In Brisbane, house rents were up 4.8 per cent and unit rents up 8.4 per cent, while in Perth house rents increased 10.1 per cent and unit rents by 6.8 per cent over the year. In Melbourne, rent on a house has increased by just 1.9 per cent over the past year and unit rents have remained flat.
In South Australia, investors can find some solid returns in the current real estate market with yields in certain areas recording nearly five per cent, according to the Real Estate Institute of South Australia (REISA).
REISA data shows that whilst the sales market is slower than recent years, there is still plenty of opportunity for astute investors. REISA President, Mr Greg Moulton, said that yields of over 4.5% can be found in outer metropolitan Adelaide and in key regional centres and these suburbs should catch the eye of investors.
“The latest yield data is showing that there is substantial opportunity for investors in the Adelaide metropolitan area, as well as key regional centres, and many of these areas have a purchase price of less than $250,000,” he says. “There is real opportunity out there right now, especially as property prices have softened a little, so now is the time to start thinking about investing.
“With the assistance of a professional property manager, a nest egg could quietly grow into quite an attractive retirement holding, so it’s never too early to think about long-term investment.” Supply vs demand
In Sydney, Brisbane and Perth there is a common denominator causing the strong rental conditions – new housing supply which is insufficient relative to growth. For example, the number of dwellings that commenced construction across NSW during the June quarter was just 6696. This compares with Victoria, where housing demand is virtually the same as NSW, and where there were 14,684 dwelling starts.
In Queensland, the number of new homes that started construction in June 2011 was 34 per cent below the long-term average, and in Western Australia new dwelling starts were 13 per cent below average. New home starts in Victoria were 30 per cent higher than the long-tem average.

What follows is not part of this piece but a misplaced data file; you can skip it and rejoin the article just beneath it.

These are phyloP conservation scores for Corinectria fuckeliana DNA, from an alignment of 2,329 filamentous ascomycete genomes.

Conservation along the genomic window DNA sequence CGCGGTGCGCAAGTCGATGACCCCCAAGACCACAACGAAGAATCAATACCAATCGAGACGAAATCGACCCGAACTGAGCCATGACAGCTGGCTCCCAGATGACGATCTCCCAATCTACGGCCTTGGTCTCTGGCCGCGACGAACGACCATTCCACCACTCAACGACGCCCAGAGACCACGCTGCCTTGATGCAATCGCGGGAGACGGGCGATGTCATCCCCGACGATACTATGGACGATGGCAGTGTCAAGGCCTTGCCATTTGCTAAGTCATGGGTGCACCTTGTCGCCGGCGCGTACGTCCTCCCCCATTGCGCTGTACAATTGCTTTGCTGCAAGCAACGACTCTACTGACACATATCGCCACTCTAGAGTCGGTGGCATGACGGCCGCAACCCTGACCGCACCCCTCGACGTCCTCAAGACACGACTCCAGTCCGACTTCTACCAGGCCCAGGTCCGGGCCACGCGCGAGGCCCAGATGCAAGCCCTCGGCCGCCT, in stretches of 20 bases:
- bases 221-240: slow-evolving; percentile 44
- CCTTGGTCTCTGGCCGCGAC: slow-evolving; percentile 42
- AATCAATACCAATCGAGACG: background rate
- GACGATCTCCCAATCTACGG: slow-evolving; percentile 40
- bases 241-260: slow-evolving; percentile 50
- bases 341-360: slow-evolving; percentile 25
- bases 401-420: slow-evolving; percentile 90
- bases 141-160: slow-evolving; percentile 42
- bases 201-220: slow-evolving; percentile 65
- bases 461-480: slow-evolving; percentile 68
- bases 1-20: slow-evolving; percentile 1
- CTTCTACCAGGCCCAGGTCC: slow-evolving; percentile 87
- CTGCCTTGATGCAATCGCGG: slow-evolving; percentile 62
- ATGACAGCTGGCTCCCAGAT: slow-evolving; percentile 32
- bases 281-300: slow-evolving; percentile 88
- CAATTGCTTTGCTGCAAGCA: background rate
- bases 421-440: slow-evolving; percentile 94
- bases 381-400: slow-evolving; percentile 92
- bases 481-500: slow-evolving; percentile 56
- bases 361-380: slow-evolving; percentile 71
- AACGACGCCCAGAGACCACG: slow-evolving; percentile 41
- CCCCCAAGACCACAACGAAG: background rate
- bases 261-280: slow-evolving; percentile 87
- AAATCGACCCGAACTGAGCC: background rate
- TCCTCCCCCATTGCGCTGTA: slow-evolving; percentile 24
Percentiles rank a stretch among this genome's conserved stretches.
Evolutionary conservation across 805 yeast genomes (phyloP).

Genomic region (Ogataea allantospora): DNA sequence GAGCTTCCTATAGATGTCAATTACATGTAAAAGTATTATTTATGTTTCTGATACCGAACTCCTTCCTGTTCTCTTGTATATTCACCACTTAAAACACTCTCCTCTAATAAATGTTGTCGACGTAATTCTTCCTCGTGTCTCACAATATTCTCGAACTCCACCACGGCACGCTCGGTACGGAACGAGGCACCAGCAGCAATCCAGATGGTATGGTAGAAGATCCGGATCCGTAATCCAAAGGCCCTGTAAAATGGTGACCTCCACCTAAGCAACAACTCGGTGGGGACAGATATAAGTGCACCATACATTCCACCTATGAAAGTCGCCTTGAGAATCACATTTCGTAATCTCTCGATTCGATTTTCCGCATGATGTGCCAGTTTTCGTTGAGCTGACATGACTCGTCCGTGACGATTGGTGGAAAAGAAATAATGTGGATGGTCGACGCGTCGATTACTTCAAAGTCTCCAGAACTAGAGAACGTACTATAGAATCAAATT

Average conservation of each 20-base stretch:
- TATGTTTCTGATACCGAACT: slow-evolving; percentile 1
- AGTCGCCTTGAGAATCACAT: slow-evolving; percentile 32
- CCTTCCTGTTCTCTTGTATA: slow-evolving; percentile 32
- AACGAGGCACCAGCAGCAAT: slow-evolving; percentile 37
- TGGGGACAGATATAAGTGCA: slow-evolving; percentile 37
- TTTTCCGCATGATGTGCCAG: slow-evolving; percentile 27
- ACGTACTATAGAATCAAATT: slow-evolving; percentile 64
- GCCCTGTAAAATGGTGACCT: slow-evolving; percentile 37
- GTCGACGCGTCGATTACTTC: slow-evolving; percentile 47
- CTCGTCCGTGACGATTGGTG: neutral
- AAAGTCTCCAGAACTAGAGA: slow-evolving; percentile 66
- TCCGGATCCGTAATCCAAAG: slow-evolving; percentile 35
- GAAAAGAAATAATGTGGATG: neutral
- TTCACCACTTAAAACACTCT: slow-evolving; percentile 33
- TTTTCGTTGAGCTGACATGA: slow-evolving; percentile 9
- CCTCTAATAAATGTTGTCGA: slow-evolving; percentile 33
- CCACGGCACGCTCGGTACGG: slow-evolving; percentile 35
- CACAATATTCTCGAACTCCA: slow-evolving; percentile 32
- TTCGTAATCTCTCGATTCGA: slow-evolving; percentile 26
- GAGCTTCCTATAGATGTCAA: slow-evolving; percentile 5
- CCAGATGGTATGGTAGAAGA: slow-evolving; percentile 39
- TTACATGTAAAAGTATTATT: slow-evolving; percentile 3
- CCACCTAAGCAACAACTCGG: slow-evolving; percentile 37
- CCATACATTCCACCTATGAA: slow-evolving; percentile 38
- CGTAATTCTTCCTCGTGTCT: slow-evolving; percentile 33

With the Australian housing market remaining soft in many areas, according to the October RP Data-Rismark Home Value Index, there may be some good buys to be had by investors. Capital city home values dropped four per cent over the 10 months to October, although in Darwin home values were up 2.4 per cent over the three months to October.
Rismark’s managing director Ben Skilbeck says: “While home owners and property investors have endured a 2.8 per cent tapering in actual home values over the course of 2011, rental growth has been very solid.”
Investors seeking to maximise their rental return are advised to buy where rental demand is likely to be the highest and supply constraints are evident. Established suburbs close to major working nodes are generally a safe bet, as are suburbs close to universities and major public transport hubs.
| City || Vacancies Sep '10 |
| Vacancy % |
| Vacancies Aug'11 || Vacancy % || Vacancies Sep '11 || Vacancy % |
| Sydney || 6,178 |
| 1.2% ||7,769 |
| 1.4% || 7,894 |
| 1.4% |
| Melbourne || 7,986 || 2.2% || 10,197 || 2.8% || 10,926 || 3.0% |
| Brisbane || 4,594 || 1.8% || 4,673 || 1.9% || 4,893 || 2.0% |
| Adelaide || 1,410 || 1.0% || 2,311 || 1.6% || 2,378 || 1.7% |
| Perth || 1,923 || 1.2% || 1,559 || 1.0% || 1,436 || 0.9% |
| Canberra || 262 || 0.6% || 289 || 0.6% || 308 || 0.7% |
| Hobart || 281 || 1.2% || 448 || 1.9% || 485 || 2.1% |
| Darwin || 291 || 1.3% || 215 || 0.9% || 216 || 0.9% |
| National || 39,682 ||1.5% |
| 46,923 || 1.8% || 48,179 || 1.9% |
Source: SQM Research